Chapter 6 of Kuper and Syzmanski’s wonderful Soccernomics provides a great insight into the penalty kick. Entitled The Economist’s Fear of the Penalty Kick, the authors' relay a wonderful story from Argentina called the “Longest Penalty Kick Ever”.
A game in Argentina was abandoned with moments to go when a player, upset that his team had conceded a penalty, decided to punch the referee. The league’s governing body ordered that the remaining time in the game (less than half a minute) be played the following weekend. The kicker and goalkeeper therefore had nearly a week to think about an upcoming penalty kick. In the days prior to the penalty, Kuper and Syzmanski’s write that the goalkeeper facing the kick had the following conversation with the club president and a third party:
Goalkeeper: “Constante kicks to the right.”
Goalkeeper: “But he’s knows that I know.”
President: “Then were f****d”.
Goalkeeper: “Yeah, but I know that he knows.”
Third Party: “Then dive to the left and be ready”.
Goalkeeper: “No. He knows that I know that he knows.”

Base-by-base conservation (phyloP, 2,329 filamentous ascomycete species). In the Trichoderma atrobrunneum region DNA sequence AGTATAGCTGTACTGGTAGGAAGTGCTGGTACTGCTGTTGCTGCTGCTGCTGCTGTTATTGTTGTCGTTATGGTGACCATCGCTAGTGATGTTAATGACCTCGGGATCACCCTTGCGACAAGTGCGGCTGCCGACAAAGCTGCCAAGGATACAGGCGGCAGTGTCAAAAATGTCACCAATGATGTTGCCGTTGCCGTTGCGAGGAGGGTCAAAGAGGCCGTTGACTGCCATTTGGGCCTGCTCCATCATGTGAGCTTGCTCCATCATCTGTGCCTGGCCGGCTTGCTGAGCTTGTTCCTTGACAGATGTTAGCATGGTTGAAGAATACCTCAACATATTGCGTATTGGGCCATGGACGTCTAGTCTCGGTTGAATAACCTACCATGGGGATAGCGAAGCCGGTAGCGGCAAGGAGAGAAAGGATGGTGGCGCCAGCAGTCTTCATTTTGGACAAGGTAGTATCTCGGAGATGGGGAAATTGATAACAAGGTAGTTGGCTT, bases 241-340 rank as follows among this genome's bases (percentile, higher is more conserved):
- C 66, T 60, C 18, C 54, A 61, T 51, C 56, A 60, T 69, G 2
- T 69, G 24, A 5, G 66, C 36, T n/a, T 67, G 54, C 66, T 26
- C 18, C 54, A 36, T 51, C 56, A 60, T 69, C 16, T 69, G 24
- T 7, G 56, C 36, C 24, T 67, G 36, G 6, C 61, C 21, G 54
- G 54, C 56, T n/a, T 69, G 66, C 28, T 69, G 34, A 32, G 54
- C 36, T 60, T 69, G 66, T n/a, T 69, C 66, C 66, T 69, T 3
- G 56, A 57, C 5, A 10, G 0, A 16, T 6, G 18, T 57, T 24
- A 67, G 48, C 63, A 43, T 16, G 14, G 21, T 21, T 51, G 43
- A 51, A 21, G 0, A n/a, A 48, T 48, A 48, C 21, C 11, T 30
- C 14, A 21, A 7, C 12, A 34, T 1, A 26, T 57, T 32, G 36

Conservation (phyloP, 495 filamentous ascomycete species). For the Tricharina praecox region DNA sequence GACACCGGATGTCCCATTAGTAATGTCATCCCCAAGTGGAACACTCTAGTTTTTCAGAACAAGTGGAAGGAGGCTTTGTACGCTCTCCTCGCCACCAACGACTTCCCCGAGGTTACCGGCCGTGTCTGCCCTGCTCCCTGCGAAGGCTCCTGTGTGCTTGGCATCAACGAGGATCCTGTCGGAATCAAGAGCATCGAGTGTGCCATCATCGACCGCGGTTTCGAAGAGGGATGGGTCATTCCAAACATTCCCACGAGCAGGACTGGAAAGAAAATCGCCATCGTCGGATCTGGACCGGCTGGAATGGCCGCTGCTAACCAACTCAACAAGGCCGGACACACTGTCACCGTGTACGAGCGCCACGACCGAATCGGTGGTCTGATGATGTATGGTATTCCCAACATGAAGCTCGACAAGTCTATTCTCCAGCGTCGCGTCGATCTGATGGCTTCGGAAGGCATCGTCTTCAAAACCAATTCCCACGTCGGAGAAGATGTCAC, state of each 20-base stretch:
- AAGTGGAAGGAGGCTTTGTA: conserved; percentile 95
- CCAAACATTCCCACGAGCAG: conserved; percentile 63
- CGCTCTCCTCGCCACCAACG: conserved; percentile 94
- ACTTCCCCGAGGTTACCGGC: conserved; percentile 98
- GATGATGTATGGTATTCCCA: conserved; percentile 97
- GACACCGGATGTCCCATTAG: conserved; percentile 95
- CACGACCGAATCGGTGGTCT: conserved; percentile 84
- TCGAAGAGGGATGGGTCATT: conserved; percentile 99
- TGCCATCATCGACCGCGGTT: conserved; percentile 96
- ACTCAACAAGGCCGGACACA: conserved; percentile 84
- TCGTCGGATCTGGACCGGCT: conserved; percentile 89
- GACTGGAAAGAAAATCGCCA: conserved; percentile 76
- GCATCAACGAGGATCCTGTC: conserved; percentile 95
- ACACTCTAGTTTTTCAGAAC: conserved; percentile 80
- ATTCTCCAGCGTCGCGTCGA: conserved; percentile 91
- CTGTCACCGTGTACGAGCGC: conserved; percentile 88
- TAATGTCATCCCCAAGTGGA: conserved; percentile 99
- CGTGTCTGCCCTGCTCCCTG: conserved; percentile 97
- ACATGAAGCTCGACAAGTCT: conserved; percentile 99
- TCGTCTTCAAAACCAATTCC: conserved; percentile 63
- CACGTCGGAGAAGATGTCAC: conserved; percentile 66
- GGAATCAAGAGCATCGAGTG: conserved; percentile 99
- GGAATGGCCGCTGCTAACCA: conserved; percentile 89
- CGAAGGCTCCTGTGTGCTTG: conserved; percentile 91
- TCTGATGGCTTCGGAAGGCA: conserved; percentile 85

Last week, German referee Marija Kurtes provided us with an almost identical example. During a European Under-19 Championship game between England and Norway, Kurtes disallowed England defender Leah Williamson's goal from the penalty spot due to encroachment by England players. Instead of allowing the penalty to be retaken (the correct decision), the referee awarded a free-kick to Norway.
The Football Association (of England) appealed the result and the UEFA Control, Ethics and Disciplinary Body ordered the remaining three minutes of injury time should be replayed with both teams as they were before the penalty was taken. Interestingly, to overcome the problems mentioned in the story from Argentina, England were permitted to change their kicker if they so wished.
So a penalty that was taken on a Saturday would be retaken five days later on Thursday night.